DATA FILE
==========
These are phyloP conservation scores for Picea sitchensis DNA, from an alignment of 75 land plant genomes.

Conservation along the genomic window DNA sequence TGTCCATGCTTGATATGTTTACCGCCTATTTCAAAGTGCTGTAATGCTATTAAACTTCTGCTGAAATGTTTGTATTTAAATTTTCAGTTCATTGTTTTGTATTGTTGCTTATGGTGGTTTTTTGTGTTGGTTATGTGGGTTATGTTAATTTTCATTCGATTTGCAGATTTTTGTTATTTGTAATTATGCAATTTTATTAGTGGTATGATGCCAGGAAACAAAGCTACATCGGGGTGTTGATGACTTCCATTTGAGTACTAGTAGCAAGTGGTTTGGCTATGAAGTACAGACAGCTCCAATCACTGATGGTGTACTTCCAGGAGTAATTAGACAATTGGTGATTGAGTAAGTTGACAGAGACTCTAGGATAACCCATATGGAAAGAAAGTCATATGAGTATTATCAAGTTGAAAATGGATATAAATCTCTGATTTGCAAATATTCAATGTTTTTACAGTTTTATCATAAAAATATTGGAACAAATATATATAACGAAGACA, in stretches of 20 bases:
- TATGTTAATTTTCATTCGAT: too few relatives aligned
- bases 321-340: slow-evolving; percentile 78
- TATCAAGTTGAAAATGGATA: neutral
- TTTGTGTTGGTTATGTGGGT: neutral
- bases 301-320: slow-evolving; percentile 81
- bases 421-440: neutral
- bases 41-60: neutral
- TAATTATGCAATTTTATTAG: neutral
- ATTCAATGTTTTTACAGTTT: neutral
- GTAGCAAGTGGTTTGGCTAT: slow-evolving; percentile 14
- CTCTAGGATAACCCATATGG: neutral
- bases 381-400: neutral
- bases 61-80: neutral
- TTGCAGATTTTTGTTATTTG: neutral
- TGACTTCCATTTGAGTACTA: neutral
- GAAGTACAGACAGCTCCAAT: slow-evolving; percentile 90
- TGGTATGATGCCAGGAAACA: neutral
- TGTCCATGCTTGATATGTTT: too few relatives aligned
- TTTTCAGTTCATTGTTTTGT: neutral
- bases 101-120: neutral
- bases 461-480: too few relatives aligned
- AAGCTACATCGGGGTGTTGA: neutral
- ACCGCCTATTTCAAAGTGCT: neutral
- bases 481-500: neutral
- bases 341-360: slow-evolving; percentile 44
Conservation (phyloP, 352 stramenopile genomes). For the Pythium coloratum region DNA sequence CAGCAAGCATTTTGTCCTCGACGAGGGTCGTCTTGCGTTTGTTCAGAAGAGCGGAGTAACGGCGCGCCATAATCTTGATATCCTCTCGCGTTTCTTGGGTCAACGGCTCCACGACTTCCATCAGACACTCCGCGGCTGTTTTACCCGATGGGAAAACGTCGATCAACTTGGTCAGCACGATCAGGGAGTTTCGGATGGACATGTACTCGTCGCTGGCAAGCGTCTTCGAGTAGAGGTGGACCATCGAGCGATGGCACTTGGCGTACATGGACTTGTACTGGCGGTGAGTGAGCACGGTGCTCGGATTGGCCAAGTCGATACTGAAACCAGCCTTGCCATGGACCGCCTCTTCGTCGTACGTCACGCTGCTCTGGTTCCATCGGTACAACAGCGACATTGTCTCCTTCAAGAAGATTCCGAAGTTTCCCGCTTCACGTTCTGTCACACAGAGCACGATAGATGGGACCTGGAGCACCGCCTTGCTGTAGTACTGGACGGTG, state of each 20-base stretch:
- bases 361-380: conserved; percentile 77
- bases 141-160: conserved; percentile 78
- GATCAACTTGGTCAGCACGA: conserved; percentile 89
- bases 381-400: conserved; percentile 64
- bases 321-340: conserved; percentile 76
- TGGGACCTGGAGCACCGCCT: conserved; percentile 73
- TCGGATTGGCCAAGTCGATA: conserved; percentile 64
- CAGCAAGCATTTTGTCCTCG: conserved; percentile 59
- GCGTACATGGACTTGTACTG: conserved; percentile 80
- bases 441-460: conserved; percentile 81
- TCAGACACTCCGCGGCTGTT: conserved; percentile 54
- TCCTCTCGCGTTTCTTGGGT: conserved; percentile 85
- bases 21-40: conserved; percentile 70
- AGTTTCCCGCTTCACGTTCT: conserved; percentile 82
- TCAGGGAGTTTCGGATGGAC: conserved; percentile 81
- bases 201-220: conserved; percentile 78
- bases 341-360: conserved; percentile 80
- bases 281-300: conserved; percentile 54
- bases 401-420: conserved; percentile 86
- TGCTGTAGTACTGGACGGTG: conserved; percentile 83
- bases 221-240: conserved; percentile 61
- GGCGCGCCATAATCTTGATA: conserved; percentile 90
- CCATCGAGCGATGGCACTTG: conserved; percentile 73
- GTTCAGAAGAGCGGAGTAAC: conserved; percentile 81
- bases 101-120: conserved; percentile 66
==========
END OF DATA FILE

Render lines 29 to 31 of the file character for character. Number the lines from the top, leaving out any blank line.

- bases 361-380: conserved; percentile 77
- bases 141-160: conserved; percentile 78
- GATCAACTTGGTCAGCACGA: conserved; percentile 89